It its 79th General Convention held in July 2018, the Episcopal Church passed 19 resolutions related to care of the environment and climate change. Many resolutions cite their strong theological basis in their first paragraph(s). A013 begins, “As disciples of Jesus Christ, we recognize that the Earth is the Lord’s (Psalm 24), has been made in and through Christ (John 1) and we are placed in it as a garden planet (Genesis 2).” Similarly, A018 connects climate change to Christian mission and ethics: “Resolved, that climate change be recognized as a human-made threat to all God’s people, creatures and the entire created order, while particularly placing unjust and inequitable burdens and stresses on native peoples, those displaced by environmental change, poor communities and people of color.”
How are we to implement such resolutions in our churches and homes, let alone our national government? For one, the Episcopal Church has a government relations office that can help lobby for the care of creation. In our congregations, we can talk the time to study the issues, understand what we have the power to do and change, then plan a course of action. Below are resources that you may want to consider in your planning for the upcoming program year.
For children: Continue reading Care of Creation
Recently I have been invited to give workshops in numerous locations on the basics; the core documents and key websites that I believe anyone involved in Christian formation with children, youth, or adults needs to know about. For January’s Forma Conference workshop, I put together a handout where they are all located in one place.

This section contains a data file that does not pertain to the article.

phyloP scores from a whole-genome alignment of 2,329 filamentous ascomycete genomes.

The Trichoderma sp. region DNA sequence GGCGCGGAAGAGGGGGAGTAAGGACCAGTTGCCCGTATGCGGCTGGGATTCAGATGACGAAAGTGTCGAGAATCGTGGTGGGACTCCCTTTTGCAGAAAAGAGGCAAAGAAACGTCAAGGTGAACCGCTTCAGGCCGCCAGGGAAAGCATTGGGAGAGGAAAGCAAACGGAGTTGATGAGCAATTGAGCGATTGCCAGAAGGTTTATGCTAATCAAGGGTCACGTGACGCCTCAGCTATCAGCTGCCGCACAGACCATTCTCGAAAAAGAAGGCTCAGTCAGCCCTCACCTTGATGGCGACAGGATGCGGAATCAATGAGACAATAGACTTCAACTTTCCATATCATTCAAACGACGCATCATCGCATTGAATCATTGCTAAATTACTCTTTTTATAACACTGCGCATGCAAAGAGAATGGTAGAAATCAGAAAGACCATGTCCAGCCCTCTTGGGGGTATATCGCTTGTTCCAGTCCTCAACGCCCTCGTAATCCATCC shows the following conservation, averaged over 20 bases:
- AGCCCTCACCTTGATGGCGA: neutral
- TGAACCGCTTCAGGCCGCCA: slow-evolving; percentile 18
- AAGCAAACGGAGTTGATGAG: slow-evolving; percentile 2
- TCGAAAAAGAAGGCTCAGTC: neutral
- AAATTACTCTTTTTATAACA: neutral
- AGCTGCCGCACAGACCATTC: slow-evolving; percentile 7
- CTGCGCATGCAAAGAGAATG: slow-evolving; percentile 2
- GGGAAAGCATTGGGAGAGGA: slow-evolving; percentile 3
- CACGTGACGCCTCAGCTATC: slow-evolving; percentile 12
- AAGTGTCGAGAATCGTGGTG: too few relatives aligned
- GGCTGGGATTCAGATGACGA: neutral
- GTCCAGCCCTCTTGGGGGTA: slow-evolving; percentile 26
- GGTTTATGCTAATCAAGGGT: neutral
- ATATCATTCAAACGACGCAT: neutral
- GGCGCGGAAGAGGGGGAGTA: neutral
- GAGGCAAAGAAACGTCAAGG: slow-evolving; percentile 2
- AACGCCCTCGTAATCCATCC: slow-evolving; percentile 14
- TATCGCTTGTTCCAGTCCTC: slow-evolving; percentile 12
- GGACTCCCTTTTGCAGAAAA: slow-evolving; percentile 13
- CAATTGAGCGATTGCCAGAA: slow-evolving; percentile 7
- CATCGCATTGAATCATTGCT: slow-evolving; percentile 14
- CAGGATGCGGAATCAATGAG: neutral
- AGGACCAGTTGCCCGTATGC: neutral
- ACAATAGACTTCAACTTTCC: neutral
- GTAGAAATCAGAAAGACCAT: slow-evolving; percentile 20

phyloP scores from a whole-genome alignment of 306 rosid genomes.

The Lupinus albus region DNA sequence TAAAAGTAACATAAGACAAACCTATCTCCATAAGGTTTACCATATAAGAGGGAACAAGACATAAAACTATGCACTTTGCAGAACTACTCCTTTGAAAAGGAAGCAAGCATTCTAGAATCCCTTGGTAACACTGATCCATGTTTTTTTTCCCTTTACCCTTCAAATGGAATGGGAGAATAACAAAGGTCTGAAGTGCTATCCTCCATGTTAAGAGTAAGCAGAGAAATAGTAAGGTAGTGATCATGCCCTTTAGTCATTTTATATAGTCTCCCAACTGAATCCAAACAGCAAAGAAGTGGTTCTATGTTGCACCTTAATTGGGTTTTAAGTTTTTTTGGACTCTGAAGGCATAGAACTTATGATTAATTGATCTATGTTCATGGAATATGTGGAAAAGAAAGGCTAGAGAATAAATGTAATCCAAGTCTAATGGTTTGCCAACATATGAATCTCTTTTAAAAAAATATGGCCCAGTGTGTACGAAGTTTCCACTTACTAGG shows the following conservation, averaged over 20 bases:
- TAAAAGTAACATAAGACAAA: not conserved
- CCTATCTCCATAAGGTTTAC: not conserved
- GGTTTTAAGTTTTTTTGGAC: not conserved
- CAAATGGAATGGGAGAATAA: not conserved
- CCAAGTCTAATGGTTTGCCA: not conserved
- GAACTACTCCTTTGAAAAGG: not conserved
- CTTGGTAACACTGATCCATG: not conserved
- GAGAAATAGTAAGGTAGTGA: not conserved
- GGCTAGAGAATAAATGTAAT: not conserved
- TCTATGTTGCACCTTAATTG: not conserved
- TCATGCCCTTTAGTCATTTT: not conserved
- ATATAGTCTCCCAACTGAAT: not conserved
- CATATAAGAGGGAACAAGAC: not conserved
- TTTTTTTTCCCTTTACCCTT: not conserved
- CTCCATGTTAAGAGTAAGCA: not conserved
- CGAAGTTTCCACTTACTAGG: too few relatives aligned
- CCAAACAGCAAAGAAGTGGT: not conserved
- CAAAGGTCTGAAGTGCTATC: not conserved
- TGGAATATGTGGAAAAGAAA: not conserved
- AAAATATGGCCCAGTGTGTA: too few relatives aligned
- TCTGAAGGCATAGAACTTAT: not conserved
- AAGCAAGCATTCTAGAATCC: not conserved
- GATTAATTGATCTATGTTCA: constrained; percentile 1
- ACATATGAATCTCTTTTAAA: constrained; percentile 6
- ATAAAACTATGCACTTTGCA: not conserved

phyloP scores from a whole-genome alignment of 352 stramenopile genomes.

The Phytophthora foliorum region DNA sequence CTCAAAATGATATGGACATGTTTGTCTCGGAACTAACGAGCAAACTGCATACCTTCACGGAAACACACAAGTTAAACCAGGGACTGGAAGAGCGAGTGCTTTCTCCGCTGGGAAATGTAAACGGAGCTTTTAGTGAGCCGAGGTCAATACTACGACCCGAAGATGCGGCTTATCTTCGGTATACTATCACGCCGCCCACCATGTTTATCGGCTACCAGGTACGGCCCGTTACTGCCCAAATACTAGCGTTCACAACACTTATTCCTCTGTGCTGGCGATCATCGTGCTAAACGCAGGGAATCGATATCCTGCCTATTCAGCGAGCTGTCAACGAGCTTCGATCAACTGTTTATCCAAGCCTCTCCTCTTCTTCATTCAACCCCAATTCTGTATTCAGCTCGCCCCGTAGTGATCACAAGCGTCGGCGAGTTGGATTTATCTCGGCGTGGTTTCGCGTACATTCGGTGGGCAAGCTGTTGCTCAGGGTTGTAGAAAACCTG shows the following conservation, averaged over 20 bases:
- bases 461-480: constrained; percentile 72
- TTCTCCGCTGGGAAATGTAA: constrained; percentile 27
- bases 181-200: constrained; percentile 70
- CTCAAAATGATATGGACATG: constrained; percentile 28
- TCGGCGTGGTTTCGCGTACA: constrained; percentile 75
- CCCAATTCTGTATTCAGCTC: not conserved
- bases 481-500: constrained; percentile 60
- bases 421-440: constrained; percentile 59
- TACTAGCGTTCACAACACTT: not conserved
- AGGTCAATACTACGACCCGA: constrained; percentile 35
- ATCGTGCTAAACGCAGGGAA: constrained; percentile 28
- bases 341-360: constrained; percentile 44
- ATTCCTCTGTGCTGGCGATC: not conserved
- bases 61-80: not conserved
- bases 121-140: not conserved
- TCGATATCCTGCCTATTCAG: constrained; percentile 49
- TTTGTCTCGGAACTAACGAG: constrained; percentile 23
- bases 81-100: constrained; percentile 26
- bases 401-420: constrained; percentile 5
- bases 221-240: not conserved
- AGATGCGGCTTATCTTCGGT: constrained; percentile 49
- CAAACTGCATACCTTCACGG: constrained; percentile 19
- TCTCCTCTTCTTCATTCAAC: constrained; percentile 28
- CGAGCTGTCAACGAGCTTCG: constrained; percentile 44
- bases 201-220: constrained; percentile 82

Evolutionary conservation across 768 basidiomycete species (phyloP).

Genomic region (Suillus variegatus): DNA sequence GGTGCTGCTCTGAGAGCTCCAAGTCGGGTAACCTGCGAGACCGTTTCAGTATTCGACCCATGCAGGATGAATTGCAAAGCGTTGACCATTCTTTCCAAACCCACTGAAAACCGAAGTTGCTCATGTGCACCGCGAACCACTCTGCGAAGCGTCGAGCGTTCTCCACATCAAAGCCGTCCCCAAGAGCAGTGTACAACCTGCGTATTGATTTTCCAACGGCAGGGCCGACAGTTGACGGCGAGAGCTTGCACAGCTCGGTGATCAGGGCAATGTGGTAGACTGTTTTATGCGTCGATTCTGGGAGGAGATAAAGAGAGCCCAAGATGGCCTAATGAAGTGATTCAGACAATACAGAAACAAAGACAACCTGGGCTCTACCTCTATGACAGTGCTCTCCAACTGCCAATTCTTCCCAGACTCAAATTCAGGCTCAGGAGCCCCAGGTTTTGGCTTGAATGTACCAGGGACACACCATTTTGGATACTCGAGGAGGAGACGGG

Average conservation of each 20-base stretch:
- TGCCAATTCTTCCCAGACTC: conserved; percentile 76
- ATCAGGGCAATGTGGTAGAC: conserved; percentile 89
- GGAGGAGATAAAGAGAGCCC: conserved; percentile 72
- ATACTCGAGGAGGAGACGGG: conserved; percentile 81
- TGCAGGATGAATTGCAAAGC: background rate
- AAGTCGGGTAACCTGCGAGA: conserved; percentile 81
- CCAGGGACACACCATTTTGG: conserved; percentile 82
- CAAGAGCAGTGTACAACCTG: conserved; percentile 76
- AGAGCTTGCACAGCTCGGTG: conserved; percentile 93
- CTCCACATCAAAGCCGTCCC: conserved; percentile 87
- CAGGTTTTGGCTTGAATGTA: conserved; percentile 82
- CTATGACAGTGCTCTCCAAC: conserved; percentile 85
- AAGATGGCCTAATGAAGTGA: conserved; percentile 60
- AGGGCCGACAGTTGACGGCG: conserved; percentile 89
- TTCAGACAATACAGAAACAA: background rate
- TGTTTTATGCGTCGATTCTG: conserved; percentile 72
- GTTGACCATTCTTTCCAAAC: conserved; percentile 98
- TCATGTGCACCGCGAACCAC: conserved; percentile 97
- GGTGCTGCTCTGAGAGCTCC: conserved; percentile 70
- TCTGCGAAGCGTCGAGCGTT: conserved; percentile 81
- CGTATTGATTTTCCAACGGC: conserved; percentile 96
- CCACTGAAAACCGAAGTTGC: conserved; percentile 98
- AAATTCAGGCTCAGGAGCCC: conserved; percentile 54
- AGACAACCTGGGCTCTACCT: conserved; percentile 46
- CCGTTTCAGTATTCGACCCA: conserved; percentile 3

But for those who want the documents with more of an explanation – here goes. Think of it as a catechism for Episcopal educators: a question with some answers. These are the questions I am frequently asked, and how I respond:
Q. What is the curriculum authorized by the Episcopal Church?
A. The Episcopal Church does not have an authorized, published curriculum for any age. If anything, all of what is taught should be based on The Baptismal Covenant and An Outline of the Faith (also known as The Catechism found in the Book of Common Prayer. However, the Episcopal Church, via a General Convention resolution and Task Force assigned for its implementation, created a seminal text: Called To Teach and Learn: A Catechetical Vision and Guide for the Episcopal Church (1994). Every church was sent one. Many churches put them on the bookshelf or in a closet and never opened its covers. You can download it here, as well as a companion piece written by The Rev. Canon Joe Russell, Discovering Called to Teach and Learn. The Spanish version is here. Continue reading A Back to Basics Q & A